Find out the latest in forest news in this week’s Forest Digest!
- World is home to ‘60,000 tree species’ — BBC News
According to a new, comprehensive study of the world’s plants, there are 60,065 tree species in the world. Using tree data gathered from its network of 500 member organizations, Botanical Gardens Conservation International (BGCI) compiled the tree list. This new data is crucial to identifying and protecting rare and endangered species.
- The dogwood tree — the living symbol of the American spring — makes a comeback — The Washington Post
Just a few decades ago, the dogwood tree was critically endangered due to a new disease. In recent years, however, the species has made a successful comeback. The dogwood tree lives on in the form of new varieties and hybrids developed to resist the disease that once brought the species to near extinction.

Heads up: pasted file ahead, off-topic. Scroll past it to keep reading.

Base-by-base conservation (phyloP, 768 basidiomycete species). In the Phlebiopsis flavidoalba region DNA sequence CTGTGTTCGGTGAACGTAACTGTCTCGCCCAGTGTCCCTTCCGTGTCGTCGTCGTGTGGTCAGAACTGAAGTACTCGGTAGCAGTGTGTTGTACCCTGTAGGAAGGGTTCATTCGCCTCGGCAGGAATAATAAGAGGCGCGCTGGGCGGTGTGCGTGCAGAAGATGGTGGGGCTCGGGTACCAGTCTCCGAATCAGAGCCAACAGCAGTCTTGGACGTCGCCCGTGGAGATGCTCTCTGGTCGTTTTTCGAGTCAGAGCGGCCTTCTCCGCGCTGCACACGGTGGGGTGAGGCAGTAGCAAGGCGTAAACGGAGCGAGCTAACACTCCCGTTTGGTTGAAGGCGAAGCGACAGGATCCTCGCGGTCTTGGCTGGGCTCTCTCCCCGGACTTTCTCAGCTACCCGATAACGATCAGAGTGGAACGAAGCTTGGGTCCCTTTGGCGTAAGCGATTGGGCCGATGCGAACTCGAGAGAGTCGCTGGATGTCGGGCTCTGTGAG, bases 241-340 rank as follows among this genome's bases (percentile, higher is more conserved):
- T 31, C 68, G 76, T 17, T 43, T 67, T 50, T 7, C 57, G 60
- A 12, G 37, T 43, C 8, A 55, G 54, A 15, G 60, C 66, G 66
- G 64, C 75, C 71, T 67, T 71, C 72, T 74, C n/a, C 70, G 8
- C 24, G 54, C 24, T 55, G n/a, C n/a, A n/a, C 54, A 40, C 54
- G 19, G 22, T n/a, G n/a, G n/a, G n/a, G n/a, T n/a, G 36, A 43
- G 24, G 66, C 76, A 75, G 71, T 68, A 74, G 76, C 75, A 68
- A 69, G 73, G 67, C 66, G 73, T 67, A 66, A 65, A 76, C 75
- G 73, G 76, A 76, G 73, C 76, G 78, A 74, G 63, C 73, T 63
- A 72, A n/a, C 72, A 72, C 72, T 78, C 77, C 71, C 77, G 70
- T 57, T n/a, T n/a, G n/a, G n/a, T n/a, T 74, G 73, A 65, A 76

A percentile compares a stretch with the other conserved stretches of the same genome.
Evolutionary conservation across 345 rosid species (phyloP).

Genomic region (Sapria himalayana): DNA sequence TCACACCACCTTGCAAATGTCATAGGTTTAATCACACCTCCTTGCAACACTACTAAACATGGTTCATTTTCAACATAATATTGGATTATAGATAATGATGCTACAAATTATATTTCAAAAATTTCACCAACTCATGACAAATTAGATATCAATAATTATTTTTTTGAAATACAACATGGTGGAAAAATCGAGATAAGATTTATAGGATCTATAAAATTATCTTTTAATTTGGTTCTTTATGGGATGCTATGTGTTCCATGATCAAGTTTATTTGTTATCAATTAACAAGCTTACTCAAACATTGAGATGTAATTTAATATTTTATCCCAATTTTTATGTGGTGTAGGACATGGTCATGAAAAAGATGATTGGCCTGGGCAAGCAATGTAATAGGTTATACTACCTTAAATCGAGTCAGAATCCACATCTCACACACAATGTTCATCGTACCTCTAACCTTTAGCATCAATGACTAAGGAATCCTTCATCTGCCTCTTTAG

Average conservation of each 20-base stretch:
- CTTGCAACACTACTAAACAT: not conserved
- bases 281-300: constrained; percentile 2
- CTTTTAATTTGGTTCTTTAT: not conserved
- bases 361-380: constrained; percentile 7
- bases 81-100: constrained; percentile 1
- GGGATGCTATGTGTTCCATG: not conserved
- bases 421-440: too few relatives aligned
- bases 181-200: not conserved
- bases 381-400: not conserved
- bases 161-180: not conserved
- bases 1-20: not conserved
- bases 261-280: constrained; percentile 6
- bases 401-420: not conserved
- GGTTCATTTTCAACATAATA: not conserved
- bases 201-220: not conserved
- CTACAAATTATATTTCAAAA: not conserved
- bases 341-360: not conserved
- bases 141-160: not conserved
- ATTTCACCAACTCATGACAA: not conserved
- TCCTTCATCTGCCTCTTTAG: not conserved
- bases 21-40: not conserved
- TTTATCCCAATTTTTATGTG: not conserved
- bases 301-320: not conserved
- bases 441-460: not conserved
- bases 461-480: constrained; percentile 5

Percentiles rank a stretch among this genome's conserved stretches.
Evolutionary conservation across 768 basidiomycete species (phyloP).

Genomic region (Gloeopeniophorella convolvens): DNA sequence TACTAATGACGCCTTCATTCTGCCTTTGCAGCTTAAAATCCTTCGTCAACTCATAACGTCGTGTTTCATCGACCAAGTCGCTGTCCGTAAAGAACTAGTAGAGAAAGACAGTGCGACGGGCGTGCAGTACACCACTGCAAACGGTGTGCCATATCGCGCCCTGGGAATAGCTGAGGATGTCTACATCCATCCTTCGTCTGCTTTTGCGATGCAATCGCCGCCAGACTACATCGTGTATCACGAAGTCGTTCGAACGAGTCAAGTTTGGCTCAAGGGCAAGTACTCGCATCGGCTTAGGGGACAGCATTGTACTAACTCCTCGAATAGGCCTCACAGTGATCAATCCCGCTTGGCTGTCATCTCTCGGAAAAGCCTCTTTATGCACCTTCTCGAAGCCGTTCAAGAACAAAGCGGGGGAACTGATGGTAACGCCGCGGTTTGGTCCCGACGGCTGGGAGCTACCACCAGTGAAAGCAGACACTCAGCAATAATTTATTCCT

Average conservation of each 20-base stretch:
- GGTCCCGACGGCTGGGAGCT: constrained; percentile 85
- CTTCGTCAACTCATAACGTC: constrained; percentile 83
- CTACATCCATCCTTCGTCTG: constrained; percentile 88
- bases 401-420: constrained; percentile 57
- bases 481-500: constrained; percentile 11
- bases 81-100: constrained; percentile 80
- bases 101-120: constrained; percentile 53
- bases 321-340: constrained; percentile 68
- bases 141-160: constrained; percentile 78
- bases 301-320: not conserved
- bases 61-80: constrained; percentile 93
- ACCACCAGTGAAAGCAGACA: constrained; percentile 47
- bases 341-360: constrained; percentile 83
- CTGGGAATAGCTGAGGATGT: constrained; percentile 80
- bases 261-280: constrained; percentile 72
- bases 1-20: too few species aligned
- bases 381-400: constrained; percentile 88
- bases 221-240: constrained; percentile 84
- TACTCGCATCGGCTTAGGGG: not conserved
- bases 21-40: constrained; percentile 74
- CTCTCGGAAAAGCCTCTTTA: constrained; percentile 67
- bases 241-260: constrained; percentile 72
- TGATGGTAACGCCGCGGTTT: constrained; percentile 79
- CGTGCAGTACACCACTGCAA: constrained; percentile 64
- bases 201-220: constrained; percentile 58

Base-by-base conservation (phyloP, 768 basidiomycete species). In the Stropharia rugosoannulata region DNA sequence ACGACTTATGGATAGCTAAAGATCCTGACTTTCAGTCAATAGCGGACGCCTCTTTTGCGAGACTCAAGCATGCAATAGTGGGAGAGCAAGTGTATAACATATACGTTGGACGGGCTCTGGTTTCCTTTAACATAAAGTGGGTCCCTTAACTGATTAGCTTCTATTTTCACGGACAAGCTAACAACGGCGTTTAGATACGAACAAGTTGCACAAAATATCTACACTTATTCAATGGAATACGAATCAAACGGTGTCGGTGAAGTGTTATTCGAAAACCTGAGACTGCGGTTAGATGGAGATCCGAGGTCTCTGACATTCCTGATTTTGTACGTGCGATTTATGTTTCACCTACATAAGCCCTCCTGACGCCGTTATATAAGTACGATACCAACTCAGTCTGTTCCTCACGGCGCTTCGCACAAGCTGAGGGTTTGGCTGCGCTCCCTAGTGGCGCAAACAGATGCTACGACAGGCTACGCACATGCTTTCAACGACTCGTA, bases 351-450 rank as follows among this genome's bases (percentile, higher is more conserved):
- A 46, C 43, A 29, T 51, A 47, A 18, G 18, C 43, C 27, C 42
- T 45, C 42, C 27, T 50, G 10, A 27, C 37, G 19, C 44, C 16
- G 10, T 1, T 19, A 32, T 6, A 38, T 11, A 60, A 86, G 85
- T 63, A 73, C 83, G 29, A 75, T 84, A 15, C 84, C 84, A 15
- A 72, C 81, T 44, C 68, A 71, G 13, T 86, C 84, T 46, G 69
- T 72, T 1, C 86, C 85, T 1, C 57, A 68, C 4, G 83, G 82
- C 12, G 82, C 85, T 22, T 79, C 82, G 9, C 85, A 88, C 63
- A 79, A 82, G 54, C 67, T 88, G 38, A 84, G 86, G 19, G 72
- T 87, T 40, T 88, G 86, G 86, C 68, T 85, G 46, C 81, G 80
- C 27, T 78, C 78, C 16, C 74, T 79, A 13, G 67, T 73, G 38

- Polish law change unleashes ‘massacre’ of trees — The Guardian
A new amendment to Polish environmental law has become a subject of controversy. Commonly known as “Szyszko’s law”, the amendment removes the obligation for private landowners to apply for permission to cut down trees, pay compensation or plant new trees, or even to inform local authorities that trees have been or will be removed.
- Scottish charity hopes to boost numbers of rare tree — BBC News
A conservation charity in Scotland aims to grow wild populations of aspen trees, which are at risk because they rarely flower and collecting seeds for propagation is almost impossible. The group, Trees for Life, hopes to have created its own source of seeds by encouraging branches to flower under controlled conditions.